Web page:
Second Punic War

2nd Punic WarHannibalic WarSecond
In the Second Punic War, the Boii and Insubres allied themselves with the Carthaginians, laying siege to Mutina (Modena).
In Cisalpine Gaul, the Gallic Boii and Insubres rebels attacked the Roman colonies of Placentia and Cremona, causing the Romans to flee to Mutina (modern Modena), which the Gauls then besieged.

Insubres

InsubrianInsuberGalli Insubri
In the Second Punic War, the Boii and Insubres allied themselves with the Carthaginians, laying siege to Mutina (Modena).
Polybius called the Insubres the most important Celtic tribe of the Italian peninsula, while according to the Livy they were the first to inhabit Cisalpine Gaul, from the 7th century BC.

Ligures

LigurianLiguriansLiguri
The bearers of the Canegrate culture maintained its homogeneity for only a century, after which it melded with the Ligurian aboriginal populations and with this union gave rise to a new phase called the Golasecca culture, which is nowadays identified with the Celtic Lepontii.

Roman Italy

ItaliaItalyItalian
In 49 BC all inhabitants of Cisalpine Gaul received Roman citizenship, and eventually the province was divided among four of the eleven regions of Italy: Regio VIII Gallia Cispadana, Regio IX Liguria, Regio X Venetia et Histria and Regio XI Gallia Transpadana. Conquered by the Roman Republic in the 220s BC, it was a Roman province from c. 81 BC until 42 BC, when it was merged into Roman Italy as indicated in Caesar's unpublished acts (Acta Caesaris).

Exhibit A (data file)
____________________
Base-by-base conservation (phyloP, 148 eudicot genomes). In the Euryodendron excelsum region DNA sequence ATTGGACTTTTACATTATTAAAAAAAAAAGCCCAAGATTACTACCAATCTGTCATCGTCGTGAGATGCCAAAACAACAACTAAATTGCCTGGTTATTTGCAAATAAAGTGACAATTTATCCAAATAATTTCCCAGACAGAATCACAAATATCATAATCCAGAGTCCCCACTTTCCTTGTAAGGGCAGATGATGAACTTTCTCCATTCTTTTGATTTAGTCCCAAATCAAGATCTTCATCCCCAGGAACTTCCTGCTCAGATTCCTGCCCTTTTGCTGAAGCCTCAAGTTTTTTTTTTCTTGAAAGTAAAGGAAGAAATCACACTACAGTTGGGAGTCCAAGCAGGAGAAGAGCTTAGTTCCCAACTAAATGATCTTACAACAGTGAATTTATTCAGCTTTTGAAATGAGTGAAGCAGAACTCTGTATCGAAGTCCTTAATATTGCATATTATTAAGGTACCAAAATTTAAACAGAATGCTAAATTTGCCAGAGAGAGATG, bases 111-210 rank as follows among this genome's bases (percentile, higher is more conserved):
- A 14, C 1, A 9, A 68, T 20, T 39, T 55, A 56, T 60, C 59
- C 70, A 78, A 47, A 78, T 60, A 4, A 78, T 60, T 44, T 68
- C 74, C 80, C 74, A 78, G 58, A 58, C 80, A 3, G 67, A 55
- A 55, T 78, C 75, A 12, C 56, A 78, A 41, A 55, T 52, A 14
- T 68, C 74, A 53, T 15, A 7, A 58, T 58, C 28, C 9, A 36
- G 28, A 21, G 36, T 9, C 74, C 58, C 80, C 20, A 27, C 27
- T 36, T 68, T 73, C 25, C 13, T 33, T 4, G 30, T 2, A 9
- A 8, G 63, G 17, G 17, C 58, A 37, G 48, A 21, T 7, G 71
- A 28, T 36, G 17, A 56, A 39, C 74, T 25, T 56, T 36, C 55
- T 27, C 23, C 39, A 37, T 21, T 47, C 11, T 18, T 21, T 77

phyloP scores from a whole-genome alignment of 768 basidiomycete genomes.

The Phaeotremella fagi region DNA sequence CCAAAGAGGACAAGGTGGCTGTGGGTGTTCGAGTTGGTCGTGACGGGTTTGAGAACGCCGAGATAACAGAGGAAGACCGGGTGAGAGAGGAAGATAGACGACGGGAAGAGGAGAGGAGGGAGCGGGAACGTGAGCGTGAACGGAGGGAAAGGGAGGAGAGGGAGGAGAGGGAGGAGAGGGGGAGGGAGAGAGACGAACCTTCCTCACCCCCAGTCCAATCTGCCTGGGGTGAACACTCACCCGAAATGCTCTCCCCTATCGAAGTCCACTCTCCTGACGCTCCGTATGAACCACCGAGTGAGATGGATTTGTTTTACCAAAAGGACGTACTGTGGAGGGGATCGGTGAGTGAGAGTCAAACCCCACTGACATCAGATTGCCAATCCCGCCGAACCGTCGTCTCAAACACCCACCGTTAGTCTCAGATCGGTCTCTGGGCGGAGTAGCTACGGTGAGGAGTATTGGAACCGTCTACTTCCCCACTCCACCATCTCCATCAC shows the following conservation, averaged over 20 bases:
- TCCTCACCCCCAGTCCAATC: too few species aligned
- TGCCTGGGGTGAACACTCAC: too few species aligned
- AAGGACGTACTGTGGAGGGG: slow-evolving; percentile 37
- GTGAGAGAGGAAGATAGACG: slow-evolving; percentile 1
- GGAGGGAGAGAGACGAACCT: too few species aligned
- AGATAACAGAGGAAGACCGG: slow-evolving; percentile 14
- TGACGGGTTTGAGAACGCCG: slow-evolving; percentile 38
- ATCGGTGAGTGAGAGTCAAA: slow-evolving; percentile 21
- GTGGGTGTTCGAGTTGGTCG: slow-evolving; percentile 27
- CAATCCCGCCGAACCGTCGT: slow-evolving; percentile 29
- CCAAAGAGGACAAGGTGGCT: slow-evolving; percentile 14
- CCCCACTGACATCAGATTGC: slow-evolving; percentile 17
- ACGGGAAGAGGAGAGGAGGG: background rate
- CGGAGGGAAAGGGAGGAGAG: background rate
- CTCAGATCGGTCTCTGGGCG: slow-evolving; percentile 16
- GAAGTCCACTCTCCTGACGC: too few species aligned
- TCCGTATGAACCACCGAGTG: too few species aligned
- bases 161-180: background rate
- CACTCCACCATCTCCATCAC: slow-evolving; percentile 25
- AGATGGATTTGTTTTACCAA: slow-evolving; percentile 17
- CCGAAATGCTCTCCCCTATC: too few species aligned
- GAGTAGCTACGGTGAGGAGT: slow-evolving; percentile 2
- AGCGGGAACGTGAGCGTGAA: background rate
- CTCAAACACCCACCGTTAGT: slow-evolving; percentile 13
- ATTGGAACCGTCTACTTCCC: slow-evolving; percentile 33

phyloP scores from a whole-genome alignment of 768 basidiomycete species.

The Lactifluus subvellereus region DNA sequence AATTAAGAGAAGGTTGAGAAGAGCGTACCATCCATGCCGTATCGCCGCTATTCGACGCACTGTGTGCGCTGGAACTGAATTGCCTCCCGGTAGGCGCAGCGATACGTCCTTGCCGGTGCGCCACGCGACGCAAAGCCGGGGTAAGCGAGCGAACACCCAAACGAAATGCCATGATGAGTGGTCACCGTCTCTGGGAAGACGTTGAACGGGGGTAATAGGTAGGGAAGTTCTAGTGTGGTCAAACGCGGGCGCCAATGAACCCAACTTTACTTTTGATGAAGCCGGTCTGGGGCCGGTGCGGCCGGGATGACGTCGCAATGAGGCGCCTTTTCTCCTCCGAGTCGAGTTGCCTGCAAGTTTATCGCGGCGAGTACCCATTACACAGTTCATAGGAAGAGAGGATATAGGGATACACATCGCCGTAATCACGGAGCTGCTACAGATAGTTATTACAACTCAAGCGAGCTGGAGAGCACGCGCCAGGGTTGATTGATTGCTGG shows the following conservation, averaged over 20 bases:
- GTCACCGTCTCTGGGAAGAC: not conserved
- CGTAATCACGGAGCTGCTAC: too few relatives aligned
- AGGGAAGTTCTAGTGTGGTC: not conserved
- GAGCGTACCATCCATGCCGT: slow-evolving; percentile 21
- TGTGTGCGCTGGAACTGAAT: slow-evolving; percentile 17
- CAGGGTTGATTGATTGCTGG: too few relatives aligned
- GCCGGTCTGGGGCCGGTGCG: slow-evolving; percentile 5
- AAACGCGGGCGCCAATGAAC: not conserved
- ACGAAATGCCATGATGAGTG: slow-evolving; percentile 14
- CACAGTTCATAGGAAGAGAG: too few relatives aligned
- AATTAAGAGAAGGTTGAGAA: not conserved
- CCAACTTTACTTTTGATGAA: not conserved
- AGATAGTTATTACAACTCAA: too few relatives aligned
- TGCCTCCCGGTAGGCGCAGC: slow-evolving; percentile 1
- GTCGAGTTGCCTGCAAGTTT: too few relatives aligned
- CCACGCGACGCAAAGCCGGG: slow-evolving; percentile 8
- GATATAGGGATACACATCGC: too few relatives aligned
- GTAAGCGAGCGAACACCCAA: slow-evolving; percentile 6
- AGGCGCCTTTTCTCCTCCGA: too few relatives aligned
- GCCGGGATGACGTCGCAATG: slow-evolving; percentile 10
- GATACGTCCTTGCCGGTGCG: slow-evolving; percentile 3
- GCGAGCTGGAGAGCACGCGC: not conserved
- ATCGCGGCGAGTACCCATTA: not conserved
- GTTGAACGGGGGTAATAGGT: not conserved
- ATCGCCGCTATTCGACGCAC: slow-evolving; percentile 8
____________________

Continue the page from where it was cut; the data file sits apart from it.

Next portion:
However, Roman citizenship was recognized to the rest of the Italics by the end of the conflict and then extended to Cisalpine Gaul when Julius Caesar became Roman Dictator.

Hannibal

Hannibal BarcaHannibal of Carthage Hannibal
These were the Roman forces encountered by Hannibal after his crossing of the Alps.
By 220 BC, the Romans had annexed the area as Cisalpine Gaul.

Catullus

Gaius Valerius CatullusCatallusCatullan
Virgil, Catullus and Livy, three famous sons of the province, were born in Gallia Cisalpina.
Gaius Valerius Catullus was born to a leading equestrian family of Verona, in Cisalpine Gaul.